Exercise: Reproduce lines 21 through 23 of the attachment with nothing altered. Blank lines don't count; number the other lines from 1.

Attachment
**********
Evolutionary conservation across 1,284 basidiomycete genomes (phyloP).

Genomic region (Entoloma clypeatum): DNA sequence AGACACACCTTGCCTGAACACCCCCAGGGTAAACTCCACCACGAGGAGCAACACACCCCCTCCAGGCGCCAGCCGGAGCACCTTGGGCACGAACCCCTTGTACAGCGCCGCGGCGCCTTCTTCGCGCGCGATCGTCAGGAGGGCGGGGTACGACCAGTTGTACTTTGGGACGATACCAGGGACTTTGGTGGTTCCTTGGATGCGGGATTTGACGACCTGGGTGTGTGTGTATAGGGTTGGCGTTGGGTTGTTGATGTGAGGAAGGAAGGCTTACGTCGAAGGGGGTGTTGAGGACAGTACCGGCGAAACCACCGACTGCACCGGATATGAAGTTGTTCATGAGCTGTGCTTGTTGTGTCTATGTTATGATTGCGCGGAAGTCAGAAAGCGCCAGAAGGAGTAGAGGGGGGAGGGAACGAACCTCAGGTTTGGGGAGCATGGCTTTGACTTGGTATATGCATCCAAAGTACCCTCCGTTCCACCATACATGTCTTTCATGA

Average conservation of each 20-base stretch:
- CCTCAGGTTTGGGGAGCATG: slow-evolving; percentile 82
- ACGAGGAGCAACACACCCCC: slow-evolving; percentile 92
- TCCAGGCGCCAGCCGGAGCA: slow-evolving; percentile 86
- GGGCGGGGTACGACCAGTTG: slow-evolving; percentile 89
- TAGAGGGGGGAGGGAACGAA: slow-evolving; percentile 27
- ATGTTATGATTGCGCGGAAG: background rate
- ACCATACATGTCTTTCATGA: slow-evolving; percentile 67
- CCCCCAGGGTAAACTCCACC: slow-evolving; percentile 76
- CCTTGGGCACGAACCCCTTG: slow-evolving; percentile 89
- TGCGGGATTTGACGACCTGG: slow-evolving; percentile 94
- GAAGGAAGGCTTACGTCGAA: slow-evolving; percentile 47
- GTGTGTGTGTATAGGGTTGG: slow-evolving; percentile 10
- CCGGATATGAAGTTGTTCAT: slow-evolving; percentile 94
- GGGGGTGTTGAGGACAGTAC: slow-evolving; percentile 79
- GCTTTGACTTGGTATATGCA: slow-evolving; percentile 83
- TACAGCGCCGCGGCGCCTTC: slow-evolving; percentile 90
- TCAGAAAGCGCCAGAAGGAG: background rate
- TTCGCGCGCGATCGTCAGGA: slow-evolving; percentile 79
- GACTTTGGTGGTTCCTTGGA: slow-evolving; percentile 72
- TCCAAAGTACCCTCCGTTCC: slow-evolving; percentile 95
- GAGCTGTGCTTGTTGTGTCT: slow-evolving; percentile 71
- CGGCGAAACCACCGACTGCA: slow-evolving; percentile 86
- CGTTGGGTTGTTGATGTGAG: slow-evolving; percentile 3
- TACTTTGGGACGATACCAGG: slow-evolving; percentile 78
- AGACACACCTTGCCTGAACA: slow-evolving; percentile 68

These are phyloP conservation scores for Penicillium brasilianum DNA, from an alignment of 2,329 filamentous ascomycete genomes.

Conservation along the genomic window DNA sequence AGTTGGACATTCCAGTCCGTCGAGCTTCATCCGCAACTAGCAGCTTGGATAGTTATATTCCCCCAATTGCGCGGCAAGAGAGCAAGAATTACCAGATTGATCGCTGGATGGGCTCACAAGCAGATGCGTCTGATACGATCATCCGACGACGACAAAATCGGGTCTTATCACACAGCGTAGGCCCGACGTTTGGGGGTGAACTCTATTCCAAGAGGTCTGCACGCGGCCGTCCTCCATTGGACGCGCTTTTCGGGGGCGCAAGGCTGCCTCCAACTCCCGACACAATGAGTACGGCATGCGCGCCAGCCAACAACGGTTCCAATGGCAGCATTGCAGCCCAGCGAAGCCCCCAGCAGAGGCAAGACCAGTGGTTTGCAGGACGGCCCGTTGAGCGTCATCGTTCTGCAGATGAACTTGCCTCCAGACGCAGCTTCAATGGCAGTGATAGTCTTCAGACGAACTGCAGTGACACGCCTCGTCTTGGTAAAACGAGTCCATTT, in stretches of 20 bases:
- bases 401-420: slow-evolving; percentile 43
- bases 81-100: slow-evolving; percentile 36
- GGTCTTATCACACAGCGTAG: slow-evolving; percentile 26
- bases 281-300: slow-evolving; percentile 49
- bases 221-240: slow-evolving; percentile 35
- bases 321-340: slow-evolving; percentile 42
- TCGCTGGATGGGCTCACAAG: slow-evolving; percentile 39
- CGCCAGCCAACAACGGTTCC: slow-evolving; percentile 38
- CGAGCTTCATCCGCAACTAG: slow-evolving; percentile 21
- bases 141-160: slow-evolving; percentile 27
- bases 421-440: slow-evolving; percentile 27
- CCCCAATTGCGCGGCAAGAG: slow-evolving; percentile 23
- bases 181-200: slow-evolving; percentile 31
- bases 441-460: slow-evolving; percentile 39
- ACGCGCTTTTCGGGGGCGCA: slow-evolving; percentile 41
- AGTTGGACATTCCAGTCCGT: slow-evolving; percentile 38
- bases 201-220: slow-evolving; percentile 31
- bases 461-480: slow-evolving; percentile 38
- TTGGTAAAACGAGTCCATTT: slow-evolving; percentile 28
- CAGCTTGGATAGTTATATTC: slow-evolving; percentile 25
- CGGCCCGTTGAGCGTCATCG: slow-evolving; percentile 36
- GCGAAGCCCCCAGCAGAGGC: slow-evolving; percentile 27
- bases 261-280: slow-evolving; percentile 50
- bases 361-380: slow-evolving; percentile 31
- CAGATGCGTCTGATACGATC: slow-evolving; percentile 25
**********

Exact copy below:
- TTCGCGCGCGATCGTCAGGA: slow-evolving; percentile 79
- GACTTTGGTGGTTCCTTGGA: slow-evolving; percentile 72
- TCCAAAGTACCCTCCGTTCC: slow-evolving; percentile 95